• Admissions Coordination: Once your treatment plan is finalized and agreed upon, the admissions team will help you coordinate your admission date and logistics, including any necessary paperwork and requirements.
  • Orientation and Program Introduction: Upon arrival at the treatment center, you will typically undergo an orientation and program introduction. This includes an overview of the healthcare facility, staff, daily routines, and the rules and expectations during your stay.
  • Active Participation in Treatment: Your active participation in the treatment program begins. As outlined in your treatment plan, this may involve individual BPD therapy, group therapy, skill-building sessions, and other therapeutic activities. You’ll work closely with therapists and peers to address your BPD symptoms.
  • Progress Monitoring and Adjustments: Your progress is regularly monitored throughout your treatment. Therapists and clinicians will assess your response to therapy and adjust your treatment plan as necessary. The goal is to ensure you are on track toward achieving your treatment goals and managing your BPD effectively.

>What is the BPD Treatment Program Admissions Process?

How Much Does BPD Treatment Cost in Florida?

The cost of borderline personality disorder (BPD) treatment in Florida can vary significantly based on several factors, including the type of treatment program, the level of care needed, the location of the healthcare facility, and the specific services provided. Call 877-958-9212 for accurate details regarding the costs associated with borderline personality disorder treatment in Florida.

BPD ranks among the mental health disorders with some of the highest healthcare costs, encompassing both direct and indirect expenses. However, it’s important to note that implementing evidence-based treatment approaches for BPD can enhance your well-being and yield cost-saving benefits when executed effectively.17

Are There Four Stages/Types of BPD?

There are no universally accepted stages or types of borderline personality disorder (BPD), and the progression of symptoms can vary widely from person to person. Some mental health professionals have proposed elegant models of BPD that describe a stage or sub-type based on common patterns of symptoms and behaviors.

For example, Theodore Millon, an expert in personality disorders, puts forth one such model. The four sub-types of BPD, according to his model, are:

Discouraged Borderline: this subtype, which also goes by the name high functioning BPD or quiet BPD, can manifest in several ways in their relationships. While in these relationships, the BPD patient can function quite normally. However, when the relationship ends, their life can crumble. They may also fear the possibility of the end of the relationship, causing strain and, ultimately, a self-fulfilling prophecy. Patients with this subtype of BPD are typically depressed and avoid specific interactions and circumstances. They are often submissive and can be codependent, especially in romantic relationships.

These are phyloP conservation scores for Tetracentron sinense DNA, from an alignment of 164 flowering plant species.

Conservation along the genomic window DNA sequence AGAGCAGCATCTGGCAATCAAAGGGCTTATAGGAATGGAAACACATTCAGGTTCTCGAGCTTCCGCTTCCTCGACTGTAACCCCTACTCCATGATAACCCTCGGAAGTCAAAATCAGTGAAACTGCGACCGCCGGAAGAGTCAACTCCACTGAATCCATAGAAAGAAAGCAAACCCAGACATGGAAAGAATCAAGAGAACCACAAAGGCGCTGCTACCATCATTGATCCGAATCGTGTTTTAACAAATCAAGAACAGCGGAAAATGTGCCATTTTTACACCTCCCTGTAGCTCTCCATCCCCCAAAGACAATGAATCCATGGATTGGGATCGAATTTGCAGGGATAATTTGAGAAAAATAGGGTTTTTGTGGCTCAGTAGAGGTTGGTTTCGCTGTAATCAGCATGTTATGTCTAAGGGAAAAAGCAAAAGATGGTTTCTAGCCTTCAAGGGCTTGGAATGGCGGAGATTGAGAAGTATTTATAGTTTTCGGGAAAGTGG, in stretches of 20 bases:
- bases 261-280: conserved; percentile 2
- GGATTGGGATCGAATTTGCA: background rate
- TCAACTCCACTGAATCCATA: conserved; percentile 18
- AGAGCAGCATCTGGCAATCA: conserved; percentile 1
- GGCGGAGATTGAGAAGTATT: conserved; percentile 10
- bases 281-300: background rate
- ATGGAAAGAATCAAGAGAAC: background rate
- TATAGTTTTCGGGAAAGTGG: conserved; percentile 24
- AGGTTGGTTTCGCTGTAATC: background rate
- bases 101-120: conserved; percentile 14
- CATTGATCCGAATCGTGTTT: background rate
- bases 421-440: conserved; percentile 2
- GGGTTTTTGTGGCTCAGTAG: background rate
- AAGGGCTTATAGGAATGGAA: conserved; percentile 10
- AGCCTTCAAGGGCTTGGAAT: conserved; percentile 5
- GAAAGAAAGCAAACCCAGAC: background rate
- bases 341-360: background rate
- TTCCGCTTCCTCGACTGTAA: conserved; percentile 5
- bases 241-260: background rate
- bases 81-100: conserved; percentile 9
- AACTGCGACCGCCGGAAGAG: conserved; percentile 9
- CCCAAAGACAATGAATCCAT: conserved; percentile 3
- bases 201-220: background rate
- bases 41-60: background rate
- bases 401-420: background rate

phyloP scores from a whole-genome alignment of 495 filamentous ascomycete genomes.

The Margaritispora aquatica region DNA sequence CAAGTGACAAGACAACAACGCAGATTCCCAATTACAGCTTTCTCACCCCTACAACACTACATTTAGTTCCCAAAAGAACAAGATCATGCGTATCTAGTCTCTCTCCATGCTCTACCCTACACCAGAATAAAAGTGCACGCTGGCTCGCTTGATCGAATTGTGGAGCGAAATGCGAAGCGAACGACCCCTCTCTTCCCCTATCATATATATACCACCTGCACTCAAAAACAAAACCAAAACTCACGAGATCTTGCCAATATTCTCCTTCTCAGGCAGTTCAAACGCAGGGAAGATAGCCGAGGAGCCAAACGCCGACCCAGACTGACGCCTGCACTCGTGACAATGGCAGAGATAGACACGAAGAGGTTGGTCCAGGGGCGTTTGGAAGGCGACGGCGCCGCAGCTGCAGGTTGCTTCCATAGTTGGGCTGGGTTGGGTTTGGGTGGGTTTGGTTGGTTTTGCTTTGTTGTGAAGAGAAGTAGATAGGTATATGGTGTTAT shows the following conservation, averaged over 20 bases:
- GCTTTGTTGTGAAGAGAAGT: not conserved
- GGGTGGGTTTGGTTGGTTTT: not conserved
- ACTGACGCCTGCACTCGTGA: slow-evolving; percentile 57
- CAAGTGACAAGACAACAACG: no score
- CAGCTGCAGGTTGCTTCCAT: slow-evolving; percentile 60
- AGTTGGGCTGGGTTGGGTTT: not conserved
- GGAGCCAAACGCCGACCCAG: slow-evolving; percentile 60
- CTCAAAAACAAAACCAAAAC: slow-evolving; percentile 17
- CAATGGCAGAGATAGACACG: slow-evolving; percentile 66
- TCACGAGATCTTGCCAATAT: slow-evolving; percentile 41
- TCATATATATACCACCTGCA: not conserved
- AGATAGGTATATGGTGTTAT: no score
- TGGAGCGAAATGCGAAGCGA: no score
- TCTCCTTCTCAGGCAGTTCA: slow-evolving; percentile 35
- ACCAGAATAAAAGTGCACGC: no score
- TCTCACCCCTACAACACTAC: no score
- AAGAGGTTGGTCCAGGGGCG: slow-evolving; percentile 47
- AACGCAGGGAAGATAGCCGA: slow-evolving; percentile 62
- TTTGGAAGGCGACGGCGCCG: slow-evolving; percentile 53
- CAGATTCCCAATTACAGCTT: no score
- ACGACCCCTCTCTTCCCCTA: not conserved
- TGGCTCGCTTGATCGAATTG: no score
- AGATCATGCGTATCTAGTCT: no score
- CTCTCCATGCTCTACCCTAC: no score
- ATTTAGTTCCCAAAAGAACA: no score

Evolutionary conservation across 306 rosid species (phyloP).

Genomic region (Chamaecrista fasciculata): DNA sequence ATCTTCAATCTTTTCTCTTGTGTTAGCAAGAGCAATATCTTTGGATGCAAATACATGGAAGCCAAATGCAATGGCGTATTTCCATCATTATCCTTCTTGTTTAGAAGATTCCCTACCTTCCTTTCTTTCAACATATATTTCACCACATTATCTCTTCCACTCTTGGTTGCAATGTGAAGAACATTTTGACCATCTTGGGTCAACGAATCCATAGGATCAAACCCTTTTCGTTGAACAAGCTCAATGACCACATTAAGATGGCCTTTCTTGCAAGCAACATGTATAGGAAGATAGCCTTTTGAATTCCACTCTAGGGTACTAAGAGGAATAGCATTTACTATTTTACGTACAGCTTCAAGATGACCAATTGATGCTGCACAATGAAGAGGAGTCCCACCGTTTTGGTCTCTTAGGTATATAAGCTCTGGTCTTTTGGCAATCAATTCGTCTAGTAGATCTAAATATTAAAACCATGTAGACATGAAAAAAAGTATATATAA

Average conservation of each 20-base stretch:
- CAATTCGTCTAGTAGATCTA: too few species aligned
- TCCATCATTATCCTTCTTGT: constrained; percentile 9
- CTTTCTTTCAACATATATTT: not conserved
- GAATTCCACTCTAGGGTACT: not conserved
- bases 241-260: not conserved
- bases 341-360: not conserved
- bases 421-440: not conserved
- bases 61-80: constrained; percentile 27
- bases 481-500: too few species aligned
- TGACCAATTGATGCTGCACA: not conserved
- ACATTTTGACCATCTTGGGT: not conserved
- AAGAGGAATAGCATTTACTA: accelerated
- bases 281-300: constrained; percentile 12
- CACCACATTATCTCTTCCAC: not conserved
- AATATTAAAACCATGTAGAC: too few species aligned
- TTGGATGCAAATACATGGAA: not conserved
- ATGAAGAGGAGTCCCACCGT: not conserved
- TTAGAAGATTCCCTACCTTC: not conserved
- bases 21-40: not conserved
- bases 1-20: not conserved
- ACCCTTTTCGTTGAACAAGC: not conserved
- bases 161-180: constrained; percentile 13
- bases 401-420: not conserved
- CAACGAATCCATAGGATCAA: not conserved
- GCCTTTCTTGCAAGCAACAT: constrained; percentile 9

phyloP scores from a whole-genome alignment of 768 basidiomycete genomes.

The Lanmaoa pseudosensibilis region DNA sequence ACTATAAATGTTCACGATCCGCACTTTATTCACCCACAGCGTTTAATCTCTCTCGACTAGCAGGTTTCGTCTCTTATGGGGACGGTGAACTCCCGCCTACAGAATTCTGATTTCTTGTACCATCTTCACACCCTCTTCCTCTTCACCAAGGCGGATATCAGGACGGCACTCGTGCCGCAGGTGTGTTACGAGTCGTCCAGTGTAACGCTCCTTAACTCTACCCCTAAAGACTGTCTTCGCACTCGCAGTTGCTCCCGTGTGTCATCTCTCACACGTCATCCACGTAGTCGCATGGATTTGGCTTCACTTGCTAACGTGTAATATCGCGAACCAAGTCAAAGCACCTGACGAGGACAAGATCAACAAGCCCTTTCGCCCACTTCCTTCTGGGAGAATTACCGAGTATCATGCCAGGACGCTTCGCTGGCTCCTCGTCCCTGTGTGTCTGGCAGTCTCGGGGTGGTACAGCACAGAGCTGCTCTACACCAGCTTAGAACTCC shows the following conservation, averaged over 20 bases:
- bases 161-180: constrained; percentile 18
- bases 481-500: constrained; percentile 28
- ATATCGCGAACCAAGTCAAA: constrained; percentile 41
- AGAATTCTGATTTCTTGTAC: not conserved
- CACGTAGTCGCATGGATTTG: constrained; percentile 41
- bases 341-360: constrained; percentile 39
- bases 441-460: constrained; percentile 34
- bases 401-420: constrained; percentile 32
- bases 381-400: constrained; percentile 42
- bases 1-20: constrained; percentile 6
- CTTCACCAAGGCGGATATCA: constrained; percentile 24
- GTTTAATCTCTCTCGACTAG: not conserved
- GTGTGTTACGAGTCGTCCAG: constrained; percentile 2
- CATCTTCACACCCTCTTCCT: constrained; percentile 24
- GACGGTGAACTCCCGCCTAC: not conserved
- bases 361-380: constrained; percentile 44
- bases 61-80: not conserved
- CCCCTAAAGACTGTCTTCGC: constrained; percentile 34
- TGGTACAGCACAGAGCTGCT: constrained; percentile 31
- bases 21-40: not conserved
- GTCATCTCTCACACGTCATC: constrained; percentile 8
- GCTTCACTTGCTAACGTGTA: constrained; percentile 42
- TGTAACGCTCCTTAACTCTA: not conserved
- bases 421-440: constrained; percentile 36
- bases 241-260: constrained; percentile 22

Impulsive Borderline: this subtype of borderline personality disorder often manifests in chaotic behavior not backed by deep thought or reflection. The impulsive borderline’s behavior may cause physical or emotional harm to themselves or others. They are often superficial but charismatic and exciting to be with. Often, these behavior stem from earlier chaos in the family setting where they had to act out to stand out. They may have difficulty dealing with aging, especially if they were praised for their looks or abilities as a child.

Petulant borderline: often manifesting in passive-aggressive behavior, the petulant borderline patient can be seen as pessimistic or negative, impatient, and irritable. Many were insecure and abused emotionally or physically as children, which ultimately left them feeling depressed and inadequate as adults. These patients often experience irrational and overwhelming anger but feel terrible guilt and remorse once they return to baseline.

Self-Destructive Borderline: as the name suggests, self-destructive borderlines often turn their emotions and anger inwards. While they hope to be independent, they are usually submissive and compliant in their relationships. These patients are at a greater risk for self-harm, including suicide.

It is important to note that these stages are not definitive or universally applicable. Some patients will not fall into any subtypes mentioned above, while others may fall into one or more subtypes. Only a proper diagnosis from a qualified mental health professional can effectively address any of the borderline personality disorder subtypes mentioned above.

Bipolar Disorder Versus Borderline Personality Disorder

Bipolar disorder and borderline personality disorder (BPD) are two different mental illnesses that are often confused due to some similarities in symptoms. A borderline personality disorder diagnosis can also be confounded by the fact that most people with BPD suffer from Co-occurring mental illnesses. It is estimated that over 80% suffer from major depressive disorder, and 90% or more have anxiety. This also extends to substance abuse, with a study assessing that 2/3 of those with BPD also abused alcohol, pills, or drugs.

There are some critical differences between these two similar disorders:

  • Mood swings: Both disorders involve mood swings, but the patterns and duration of the mood swings can be distinct. In bipolar disorder, mood swings tend to occur in episodes that last for days or weeks, while in BPD, mood swings may occur more frequently and last for shorter periods, even just a few minutes.